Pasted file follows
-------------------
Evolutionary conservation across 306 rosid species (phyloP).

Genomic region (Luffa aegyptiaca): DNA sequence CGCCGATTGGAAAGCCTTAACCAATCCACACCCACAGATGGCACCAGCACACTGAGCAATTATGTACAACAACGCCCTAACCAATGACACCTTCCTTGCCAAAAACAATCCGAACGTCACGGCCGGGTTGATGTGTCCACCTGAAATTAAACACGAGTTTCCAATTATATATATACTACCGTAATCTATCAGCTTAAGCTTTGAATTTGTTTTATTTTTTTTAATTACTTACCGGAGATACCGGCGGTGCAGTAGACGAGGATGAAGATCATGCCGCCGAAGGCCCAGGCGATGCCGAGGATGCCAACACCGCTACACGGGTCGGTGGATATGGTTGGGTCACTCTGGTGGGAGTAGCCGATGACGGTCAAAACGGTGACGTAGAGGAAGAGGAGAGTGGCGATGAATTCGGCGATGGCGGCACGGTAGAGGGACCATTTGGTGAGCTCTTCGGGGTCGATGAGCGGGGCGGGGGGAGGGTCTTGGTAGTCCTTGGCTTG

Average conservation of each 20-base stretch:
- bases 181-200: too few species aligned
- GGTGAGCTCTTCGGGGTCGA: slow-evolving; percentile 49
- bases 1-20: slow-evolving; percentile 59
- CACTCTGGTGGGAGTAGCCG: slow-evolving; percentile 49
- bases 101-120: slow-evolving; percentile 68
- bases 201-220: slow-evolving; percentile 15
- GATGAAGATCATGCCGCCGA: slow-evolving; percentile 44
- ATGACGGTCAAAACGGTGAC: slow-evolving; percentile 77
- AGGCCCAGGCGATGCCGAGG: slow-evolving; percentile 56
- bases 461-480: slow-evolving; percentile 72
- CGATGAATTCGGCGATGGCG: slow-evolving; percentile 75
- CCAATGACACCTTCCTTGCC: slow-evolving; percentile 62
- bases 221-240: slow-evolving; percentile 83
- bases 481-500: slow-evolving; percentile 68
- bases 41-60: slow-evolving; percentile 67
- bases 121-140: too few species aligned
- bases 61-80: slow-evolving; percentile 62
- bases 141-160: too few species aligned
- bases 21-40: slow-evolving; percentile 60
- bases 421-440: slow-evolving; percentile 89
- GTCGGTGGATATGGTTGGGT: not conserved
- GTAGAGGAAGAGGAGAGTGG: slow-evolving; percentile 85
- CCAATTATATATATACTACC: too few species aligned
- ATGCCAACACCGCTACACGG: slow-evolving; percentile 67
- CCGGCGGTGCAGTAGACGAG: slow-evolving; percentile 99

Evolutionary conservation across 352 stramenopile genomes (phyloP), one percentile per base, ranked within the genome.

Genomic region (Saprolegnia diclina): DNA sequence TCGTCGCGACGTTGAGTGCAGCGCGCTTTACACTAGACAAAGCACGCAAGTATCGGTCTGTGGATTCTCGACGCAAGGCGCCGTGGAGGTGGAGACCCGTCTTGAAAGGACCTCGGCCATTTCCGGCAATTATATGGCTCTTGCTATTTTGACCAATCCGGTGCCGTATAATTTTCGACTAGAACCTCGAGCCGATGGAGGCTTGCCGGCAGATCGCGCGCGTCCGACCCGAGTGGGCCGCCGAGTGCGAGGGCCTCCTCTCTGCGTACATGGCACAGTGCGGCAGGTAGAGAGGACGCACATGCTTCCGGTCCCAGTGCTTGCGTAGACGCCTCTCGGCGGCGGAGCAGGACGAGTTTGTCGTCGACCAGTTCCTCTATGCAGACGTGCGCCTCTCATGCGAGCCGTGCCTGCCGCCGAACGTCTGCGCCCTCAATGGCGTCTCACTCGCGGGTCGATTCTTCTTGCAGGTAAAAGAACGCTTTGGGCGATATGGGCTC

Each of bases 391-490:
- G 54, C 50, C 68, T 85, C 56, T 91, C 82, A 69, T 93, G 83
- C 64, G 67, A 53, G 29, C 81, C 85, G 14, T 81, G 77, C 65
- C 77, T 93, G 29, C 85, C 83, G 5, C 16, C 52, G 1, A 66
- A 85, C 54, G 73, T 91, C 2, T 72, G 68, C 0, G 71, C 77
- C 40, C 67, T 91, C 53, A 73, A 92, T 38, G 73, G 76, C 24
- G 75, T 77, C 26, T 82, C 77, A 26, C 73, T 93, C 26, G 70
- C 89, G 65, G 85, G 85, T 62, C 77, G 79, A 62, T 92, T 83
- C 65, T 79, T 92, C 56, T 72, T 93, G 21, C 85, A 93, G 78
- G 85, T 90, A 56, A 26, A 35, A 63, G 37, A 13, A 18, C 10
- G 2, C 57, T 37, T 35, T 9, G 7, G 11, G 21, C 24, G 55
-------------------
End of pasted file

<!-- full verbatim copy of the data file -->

Evolutionary conservation across 306 rosid species (phyloP).

Genomic region (Luffa aegyptiaca): DNA sequence CGCCGATTGGAAAGCCTTAACCAATCCACACCCACAGATGGCACCAGCACACTGAGCAATTATGTACAACAACGCCCTAACCAATGACACCTTCCTTGCCAAAAACAATCCGAACGTCACGGCCGGGTTGATGTGTCCACCTGAAATTAAACACGAGTTTCCAATTATATATATACTACCGTAATCTATCAGCTTAAGCTTTGAATTTGTTTTATTTTTTTTAATTACTTACCGGAGATACCGGCGGTGCAGTAGACGAGGATGAAGATCATGCCGCCGAAGGCCCAGGCGATGCCGAGGATGCCAACACCGCTACACGGGTCGGTGGATATGGTTGGGTCACTCTGGTGGGAGTAGCCGATGACGGTCAAAACGGTGACGTAGAGGAAGAGGAGAGTGGCGATGAATTCGGCGATGGCGGCACGGTAGAGGGACCATTTGGTGAGCTCTTCGGGGTCGATGAGCGGGGCGGGGGGAGGGTCTTGGTAGTCCTTGGCTTG

Average conservation of each 20-base stretch:
- bases 181-200: too few species aligned
- GGTGAGCTCTTCGGGGTCGA: slow-evolving; percentile 49
- bases 1-20: slow-evolving; percentile 59
- CACTCTGGTGGGAGTAGCCG: slow-evolving; percentile 49
- bases 101-120: slow-evolving; percentile 68
- bases 201-220: slow-evolving; percentile 15
- GATGAAGATCATGCCGCCGA: slow-evolving; percentile 44
- ATGACGGTCAAAACGGTGAC: slow-evolving; percentile 77
- AGGCCCAGGCGATGCCGAGG: slow-evolving; percentile 56
- bases 461-480: slow-evolving; percentile 72
- CGATGAATTCGGCGATGGCG: slow-evolving; percentile 75
- CCAATGACACCTTCCTTGCC: slow-evolving; percentile 62
- bases 221-240: slow-evolving; percentile 83
- bases 481-500: slow-evolving; percentile 68
- bases 41-60: slow-evolving; percentile 67
- bases 121-140: too few species aligned
- bases 61-80: slow-evolving; percentile 62
- bases 141-160: too few species aligned
- bases 21-40: slow-evolving; percentile 60
- bases 421-440: slow-evolving; percentile 89
- GTCGGTGGATATGGTTGGGT: not conserved
- GTAGAGGAAGAGGAGAGTGG: slow-evolving; percentile 85
- CCAATTATATATATACTACC: too few species aligned
- ATGCCAACACCGCTACACGG: slow-evolving; percentile 67
- CCGGCGGTGCAGTAGACGAG: slow-evolving; percentile 99

Evolutionary conservation across 352 stramenopile genomes (phyloP), one percentile per base, ranked within the genome.

Genomic region (Saprolegnia diclina): DNA sequence TCGTCGCGACGTTGAGTGCAGCGCGCTTTACACTAGACAAAGCACGCAAGTATCGGTCTGTGGATTCTCGACGCAAGGCGCCGTGGAGGTGGAGACCCGTCTTGAAAGGACCTCGGCCATTTCCGGCAATTATATGGCTCTTGCTATTTTGACCAATCCGGTGCCGTATAATTTTCGACTAGAACCTCGAGCCGATGGAGGCTTGCCGGCAGATCGCGCGCGTCCGACCCGAGTGGGCCGCCGAGTGCGAGGGCCTCCTCTCTGCGTACATGGCACAGTGCGGCAGGTAGAGAGGACGCACATGCTTCCGGTCCCAGTGCTTGCGTAGACGCCTCTCGGCGGCGGAGCAGGACGAGTTTGTCGTCGACCAGTTCCTCTATGCAGACGTGCGCCTCTCATGCGAGCCGTGCCTGCCGCCGAACGTCTGCGCCCTCAATGGCGTCTCACTCGCGGGTCGATTCTTCTTGCAGGTAAAAGAACGCTTTGGGCGATATGGGCTC

Each of bases 391-490:
- G 54, C 50, C 68, T 85, C 56, T 91, C 82, A 69, T 93, G 83
- C 64, G 67, A 53, G 29, C 81, C 85, G 14, T 81, G 77, C 65
- C 77, T 93, G 29, C 85, C 83, G 5, C 16, C 52, G 1, A 66
- A 85, C 54, G 73, T 91, C 2, T 72, G 68, C 0, G 71, C 77
- C 40, C 67, T 91, C 53, A 73, A 92, T 38, G 73, G 76, C 24
- G 75, T 77, C 26, T 82, C 77, A 26, C 73, T 93, C 26, G 70
- C 89, G 65, G 85, G 85, T 62, C 77, G 79, A 62, T 92, T 83
- C 65, T 79, T 92, C 56, T 72, T 93, G 21, C 85, A 93, G 78
- G 85, T 90, A 56, A 26, A 35, A 63, G 37, A 13, A 18, C 10
- G 2, C 57, T 37, T 35, T 9, G 7, G 11, G 21, C 24, G 55